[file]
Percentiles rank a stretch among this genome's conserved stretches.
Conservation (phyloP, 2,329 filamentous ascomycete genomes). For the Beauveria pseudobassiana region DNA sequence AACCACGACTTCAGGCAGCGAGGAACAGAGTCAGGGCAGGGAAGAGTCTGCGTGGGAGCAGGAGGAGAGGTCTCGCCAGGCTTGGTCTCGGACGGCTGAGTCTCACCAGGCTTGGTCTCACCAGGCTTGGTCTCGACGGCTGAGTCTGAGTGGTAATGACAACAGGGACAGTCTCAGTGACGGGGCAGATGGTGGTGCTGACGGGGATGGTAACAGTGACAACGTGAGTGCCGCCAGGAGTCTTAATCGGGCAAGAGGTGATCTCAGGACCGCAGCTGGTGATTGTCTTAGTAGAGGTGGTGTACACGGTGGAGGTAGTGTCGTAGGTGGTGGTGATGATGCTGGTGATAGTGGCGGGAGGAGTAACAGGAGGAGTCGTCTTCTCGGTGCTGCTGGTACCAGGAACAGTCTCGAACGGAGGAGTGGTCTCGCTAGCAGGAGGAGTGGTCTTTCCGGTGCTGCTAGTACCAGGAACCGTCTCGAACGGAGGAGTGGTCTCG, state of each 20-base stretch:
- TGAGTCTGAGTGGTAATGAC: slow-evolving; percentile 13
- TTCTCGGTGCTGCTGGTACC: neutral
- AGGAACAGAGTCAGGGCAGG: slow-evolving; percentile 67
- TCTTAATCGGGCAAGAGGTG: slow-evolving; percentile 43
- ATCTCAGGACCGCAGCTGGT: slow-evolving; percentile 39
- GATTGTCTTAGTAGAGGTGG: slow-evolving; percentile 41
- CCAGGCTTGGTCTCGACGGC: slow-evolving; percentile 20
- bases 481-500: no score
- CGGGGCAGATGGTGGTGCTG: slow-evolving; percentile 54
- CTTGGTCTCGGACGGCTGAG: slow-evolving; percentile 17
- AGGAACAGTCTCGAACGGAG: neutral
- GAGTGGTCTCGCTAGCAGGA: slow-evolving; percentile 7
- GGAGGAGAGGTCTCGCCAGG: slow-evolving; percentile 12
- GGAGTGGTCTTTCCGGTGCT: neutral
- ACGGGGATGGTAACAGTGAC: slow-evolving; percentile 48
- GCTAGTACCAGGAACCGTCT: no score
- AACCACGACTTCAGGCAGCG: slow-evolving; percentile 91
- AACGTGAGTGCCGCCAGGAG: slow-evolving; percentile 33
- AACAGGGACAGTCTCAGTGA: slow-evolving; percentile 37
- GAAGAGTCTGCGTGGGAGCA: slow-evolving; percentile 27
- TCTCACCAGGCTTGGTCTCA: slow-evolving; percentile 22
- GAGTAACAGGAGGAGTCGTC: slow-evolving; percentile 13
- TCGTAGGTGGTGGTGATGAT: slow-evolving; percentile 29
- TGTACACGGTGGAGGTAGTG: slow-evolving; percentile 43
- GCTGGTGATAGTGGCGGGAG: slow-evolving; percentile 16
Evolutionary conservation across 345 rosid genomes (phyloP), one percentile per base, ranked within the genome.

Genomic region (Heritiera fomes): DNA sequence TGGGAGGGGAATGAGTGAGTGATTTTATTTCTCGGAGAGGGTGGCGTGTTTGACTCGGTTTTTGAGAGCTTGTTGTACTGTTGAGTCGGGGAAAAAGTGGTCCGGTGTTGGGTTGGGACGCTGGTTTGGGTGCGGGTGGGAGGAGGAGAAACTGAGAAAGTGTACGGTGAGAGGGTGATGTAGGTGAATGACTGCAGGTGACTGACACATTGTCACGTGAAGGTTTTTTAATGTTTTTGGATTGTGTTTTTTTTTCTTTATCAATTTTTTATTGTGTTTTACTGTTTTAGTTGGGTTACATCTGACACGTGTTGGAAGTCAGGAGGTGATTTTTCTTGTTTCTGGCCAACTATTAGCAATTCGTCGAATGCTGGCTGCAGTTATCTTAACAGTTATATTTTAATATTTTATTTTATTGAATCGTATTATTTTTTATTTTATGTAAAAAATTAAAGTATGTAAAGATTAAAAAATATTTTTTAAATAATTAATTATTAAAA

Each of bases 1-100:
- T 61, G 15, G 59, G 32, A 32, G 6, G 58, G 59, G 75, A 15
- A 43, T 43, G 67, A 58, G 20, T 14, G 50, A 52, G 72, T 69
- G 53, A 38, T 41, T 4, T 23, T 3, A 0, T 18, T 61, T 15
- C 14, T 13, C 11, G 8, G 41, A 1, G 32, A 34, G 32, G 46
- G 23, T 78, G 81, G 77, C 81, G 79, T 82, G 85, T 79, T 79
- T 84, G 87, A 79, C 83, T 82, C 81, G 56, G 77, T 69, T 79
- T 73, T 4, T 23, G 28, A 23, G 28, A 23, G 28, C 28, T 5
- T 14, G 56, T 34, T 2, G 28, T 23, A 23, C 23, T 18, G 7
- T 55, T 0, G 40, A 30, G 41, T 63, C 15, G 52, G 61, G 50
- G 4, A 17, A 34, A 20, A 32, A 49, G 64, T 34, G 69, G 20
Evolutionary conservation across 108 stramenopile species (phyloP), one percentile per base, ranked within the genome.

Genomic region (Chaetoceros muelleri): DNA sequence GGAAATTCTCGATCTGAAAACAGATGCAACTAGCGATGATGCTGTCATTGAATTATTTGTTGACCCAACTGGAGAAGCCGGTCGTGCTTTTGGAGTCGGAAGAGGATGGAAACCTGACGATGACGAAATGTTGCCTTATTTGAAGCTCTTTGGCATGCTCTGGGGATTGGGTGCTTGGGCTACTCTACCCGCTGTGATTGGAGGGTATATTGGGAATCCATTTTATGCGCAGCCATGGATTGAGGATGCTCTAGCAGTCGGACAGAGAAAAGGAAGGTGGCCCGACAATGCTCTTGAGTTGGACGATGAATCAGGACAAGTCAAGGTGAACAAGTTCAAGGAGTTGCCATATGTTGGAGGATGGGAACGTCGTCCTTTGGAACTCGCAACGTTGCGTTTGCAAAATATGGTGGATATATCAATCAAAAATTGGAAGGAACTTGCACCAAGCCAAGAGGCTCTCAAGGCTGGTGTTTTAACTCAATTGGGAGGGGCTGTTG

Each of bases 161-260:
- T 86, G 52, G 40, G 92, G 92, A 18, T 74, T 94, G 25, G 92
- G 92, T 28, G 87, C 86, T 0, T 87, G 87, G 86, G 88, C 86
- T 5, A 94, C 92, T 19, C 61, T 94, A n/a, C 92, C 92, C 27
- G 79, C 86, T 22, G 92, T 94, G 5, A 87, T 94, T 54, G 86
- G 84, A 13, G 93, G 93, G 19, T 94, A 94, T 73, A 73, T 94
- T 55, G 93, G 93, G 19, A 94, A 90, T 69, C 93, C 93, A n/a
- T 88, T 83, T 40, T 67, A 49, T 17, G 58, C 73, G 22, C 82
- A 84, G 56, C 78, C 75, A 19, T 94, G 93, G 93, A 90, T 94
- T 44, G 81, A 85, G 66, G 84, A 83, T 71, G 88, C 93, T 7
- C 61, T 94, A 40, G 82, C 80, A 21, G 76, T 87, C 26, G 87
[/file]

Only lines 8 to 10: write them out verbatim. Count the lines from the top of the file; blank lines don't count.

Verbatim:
- GATTGTCTTAGTAGAGGTGG: slow-evolving; percentile 41
- CCAGGCTTGGTCTCGACGGC: slow-evolving; percentile 20
- bases 481-500: no score